Own a piece of Japanese history
Tom Fay hopes to complete renovations to his Kyoto farmhouse in 2022.
Tom Fay, a British writer and teacher based in Osaka, has overcome a number of obstacles over the past year on his own project – the renovation of a century-old 180 square meter farmhouse in Kyoto prefecture. .
The cost of the house? About 7 million yen (about $60,000) including fees.
“It looks wild because it’s a winding lane with woods on three sides,” he says. “But it’s not as wild as it looks; it’s also quite close to amenities like a supermarket and train station too.”
After two years of searching for the right property, it took another five months of multiple rejections to get a loan.
What propelled him into the tangle of regulations was a desire to live closer to nature – more in keeping with his rural Welsh upbringing – and to own a piece of Japanese history.
Inside, the house was part treasure, part time capsule when Fay finally took ownership. A 1958 calendar still hung on the wall.
Fay hopes to be able to move into the house later in 2022.
Chrstopher Flechtner’s traditional Kyoto townhouse.
Unlike many bargain hunters looking for cheap old homes, Flechtner preferred to invest in a desirable, high-quality property, increasing value with a series of thoughtful renovations.
“The bones of the house were kept and as long as we didn’t change square meters we could do what we wanted,” he says.
The result is a modern interior space with natural light, insulation, soundproofing and many of its own design touches.
“The design is all about entertainment. There’s always a surprise with these old houses, but the insight of the builders helped us.”
There are dozens of machiya townhouses in Kyoto city market. As with all real estate, prices vary greatly depending on the condition of the home, its location and its size.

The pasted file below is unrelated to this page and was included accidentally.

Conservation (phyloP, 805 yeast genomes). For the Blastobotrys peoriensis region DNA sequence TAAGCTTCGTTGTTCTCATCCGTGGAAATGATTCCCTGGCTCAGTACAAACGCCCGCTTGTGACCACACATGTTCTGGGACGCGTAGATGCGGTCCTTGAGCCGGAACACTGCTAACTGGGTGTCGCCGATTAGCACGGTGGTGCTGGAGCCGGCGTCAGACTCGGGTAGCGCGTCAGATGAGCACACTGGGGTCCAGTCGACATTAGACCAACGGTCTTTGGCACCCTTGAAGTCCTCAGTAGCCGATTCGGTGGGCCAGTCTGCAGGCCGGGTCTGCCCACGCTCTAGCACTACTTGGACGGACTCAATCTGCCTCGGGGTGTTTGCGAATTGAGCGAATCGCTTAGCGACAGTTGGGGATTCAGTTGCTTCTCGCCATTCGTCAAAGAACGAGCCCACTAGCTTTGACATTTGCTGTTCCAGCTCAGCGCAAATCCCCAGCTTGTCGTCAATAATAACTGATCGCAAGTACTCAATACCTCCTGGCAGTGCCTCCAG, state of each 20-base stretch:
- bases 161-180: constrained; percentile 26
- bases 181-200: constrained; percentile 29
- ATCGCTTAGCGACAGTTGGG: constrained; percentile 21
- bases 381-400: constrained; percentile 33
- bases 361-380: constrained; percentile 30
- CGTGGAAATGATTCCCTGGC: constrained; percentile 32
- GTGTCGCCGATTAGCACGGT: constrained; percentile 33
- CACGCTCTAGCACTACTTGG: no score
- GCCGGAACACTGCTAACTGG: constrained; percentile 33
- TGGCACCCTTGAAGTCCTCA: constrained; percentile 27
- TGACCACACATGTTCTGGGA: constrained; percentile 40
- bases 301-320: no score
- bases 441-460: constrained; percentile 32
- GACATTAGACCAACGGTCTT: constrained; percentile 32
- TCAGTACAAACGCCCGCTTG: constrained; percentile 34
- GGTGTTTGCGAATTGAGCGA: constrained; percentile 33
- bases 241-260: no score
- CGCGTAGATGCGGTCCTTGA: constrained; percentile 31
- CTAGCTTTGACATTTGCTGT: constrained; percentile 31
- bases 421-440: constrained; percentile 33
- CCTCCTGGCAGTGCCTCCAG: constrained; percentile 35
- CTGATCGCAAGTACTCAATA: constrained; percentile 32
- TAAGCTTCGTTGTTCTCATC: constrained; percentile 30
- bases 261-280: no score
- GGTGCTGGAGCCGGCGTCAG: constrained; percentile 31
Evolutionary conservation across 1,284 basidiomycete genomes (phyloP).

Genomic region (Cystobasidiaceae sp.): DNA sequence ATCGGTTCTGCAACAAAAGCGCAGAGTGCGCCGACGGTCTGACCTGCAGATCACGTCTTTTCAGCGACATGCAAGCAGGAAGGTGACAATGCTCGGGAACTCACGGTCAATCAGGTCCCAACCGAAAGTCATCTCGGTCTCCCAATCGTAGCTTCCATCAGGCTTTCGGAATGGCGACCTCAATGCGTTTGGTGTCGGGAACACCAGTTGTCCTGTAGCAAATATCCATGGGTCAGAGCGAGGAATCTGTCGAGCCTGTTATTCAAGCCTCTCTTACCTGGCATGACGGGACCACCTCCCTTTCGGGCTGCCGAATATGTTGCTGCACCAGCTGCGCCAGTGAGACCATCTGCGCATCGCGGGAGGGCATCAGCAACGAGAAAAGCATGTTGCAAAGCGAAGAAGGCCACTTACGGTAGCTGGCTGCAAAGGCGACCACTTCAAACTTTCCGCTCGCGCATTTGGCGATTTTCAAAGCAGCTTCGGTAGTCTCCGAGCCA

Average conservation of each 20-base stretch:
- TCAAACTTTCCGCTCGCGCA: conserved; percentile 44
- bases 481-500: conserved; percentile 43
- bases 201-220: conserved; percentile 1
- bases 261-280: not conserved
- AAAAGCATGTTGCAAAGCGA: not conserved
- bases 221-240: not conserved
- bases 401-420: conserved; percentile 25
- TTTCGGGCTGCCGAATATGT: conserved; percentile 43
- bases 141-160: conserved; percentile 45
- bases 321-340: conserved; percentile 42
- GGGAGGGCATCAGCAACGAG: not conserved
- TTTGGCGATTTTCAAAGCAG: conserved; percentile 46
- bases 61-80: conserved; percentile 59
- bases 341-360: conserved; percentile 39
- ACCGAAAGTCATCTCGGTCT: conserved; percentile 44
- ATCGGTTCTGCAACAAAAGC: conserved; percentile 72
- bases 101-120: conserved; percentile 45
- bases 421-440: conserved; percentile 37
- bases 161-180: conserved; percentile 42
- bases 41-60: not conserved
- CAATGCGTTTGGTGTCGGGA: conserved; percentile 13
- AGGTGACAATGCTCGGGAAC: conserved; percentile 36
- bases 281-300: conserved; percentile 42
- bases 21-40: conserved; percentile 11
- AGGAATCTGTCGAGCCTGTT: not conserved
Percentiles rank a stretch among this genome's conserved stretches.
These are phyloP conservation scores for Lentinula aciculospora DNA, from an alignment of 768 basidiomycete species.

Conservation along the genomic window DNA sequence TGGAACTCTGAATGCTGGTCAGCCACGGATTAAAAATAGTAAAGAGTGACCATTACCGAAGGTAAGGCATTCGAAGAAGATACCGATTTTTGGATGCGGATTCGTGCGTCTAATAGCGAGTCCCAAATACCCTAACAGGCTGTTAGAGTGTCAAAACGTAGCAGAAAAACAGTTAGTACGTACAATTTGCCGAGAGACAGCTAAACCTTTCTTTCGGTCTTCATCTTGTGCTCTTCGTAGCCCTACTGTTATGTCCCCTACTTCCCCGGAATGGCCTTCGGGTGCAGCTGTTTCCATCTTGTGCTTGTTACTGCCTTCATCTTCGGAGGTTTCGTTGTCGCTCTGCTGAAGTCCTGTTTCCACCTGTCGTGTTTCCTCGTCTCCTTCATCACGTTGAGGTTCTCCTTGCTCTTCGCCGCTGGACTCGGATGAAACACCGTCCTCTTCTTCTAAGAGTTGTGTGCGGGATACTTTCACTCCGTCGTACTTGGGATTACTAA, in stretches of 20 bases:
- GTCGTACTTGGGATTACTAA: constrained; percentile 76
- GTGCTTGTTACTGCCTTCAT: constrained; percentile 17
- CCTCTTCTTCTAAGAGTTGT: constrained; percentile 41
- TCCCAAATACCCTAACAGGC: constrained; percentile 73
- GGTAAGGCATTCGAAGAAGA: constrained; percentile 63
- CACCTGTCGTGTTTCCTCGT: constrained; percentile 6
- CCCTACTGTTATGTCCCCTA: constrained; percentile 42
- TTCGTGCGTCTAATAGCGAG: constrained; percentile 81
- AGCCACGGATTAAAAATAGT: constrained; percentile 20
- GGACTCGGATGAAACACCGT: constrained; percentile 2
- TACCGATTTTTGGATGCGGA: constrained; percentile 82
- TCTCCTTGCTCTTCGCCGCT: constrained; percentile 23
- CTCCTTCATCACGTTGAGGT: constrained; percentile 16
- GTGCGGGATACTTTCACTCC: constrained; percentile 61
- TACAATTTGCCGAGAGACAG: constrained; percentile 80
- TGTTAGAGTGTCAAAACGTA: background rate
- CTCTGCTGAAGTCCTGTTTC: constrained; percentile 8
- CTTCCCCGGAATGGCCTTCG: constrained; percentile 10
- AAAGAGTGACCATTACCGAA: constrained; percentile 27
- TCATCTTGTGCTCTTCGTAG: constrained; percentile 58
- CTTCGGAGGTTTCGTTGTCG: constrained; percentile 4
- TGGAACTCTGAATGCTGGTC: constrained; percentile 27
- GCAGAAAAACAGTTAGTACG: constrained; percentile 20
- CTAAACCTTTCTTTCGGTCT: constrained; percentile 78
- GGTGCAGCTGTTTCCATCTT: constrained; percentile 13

A search of their current listings shows machiya ranging in price from 8.8 million yen (about $76,000) for a small, unrenovated townhouse, up to 550 million yen ($4.7 million) for a series of four renovated machiya that can be operated as lodges.
Revitalize local communities
Although financially within reach of many, Japan does not have the culture of owning second homes – around 0.65% of the population owns a second property, according to a Japanese government survey.
General Fukushima and his business partner Hilo Homma want that to change.
“Young people go abroad if they can and the idea of moving to a local place (in the countryside) is impossible. Unlike countries like Sweden, which have a similar space to Japan, having a second home is considered only for the very wealthy and secretive,” Fukushima says.
The Covid pandemic is causing many people to reconsider their relationship to offices and city life. Fukushima also wants to help those who register with Sanu build a relationship with local rural areas, sometimes called “kankei jinko”, to help revitalize local businesses and communities.
“For this to happen, places need to have intangible services, like cafes, bakeries and organic stores to entice young city dwellers to visit and hang out,” he says.
The location of Kikuchi’s vacation home, tiny Fujino, has elements that already make it an attractive proposition for those entering country life. Besides its easy access to the capital, an “art village” and even a Steiner school set it apart from most rural towns.
Years after Kikuchi established himself in the community, he still faces the weaknesses of local life: trees hanging over their property are felled without consultation or have to participate in regular local activities, such as road cleaning. .
But after the daunting task of a rebuild, the overhanging branches and litter picking seem like a small price to pay for a nice piece of history and tranquility.
This article has been updated to include more details on homeownership buying and renovations.